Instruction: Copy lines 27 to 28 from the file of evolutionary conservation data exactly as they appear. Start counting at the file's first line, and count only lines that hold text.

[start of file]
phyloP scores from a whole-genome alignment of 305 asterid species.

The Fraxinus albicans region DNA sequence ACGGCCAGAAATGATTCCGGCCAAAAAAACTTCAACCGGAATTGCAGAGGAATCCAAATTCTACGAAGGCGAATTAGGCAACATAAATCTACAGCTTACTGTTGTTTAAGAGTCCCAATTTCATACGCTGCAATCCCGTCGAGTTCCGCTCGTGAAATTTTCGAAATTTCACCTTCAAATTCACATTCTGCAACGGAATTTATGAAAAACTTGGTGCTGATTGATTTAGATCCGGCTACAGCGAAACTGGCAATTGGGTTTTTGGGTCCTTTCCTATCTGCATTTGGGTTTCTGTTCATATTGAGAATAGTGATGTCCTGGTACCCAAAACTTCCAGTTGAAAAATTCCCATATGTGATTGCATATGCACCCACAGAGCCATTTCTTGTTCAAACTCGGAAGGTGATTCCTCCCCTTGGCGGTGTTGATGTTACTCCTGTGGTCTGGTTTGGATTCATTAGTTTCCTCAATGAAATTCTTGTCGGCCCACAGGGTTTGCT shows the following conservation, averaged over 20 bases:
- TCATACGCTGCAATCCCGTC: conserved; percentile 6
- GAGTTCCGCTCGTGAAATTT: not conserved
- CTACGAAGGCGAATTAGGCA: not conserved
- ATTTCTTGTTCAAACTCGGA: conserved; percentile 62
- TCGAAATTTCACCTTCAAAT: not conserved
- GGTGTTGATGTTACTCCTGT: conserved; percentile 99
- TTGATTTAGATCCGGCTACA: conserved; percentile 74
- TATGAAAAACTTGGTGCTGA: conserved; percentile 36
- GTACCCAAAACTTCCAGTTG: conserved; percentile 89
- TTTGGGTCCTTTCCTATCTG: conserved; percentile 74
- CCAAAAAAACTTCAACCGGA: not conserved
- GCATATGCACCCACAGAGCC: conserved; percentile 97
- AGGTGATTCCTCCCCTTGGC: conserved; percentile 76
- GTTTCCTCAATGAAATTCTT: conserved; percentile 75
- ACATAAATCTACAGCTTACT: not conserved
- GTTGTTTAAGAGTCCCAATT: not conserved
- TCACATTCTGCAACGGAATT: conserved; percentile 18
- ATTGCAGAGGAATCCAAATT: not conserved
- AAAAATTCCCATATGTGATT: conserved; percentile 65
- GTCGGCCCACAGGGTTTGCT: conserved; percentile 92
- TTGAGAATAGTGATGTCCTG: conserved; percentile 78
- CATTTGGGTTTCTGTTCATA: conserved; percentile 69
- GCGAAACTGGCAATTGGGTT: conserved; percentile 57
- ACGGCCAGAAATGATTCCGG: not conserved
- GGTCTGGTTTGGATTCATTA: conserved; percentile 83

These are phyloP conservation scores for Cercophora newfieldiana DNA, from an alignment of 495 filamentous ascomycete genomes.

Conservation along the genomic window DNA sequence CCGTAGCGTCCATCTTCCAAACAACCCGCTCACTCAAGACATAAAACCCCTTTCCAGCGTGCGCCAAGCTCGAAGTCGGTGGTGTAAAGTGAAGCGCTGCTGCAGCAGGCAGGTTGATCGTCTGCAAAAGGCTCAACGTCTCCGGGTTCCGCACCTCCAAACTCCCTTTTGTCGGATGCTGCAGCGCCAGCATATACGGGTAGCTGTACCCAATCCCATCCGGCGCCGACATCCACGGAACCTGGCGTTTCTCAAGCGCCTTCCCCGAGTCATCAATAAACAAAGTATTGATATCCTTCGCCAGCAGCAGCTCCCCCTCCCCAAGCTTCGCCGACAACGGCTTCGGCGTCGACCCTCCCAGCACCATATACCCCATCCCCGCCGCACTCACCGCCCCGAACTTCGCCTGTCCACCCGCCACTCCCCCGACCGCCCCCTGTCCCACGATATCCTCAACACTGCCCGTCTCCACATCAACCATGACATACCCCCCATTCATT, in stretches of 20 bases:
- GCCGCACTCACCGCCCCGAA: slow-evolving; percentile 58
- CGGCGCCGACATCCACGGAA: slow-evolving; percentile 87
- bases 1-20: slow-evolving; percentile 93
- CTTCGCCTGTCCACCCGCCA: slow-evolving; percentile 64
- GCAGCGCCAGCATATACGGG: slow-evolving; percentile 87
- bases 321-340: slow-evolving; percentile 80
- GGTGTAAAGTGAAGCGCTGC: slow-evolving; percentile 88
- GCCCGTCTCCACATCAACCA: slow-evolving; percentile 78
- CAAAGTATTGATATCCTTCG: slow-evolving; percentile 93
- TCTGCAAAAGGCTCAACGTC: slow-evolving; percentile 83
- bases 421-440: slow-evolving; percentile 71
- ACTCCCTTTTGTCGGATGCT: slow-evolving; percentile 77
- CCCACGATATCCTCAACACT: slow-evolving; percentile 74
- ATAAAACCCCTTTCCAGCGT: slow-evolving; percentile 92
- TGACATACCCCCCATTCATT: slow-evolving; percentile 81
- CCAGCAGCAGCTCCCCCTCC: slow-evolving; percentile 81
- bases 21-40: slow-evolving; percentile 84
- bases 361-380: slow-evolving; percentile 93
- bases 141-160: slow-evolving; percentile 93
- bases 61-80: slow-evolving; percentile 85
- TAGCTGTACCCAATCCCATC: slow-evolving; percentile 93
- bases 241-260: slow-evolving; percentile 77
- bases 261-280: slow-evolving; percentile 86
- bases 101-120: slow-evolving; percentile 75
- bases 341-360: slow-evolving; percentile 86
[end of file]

- GGTCTGGTTTGGATTCATTA: conserved; percentile 83

These are phyloP conservation scores for Cercophora newfieldiana DNA, from an alignment of 495 filamentous ascomycete genomes.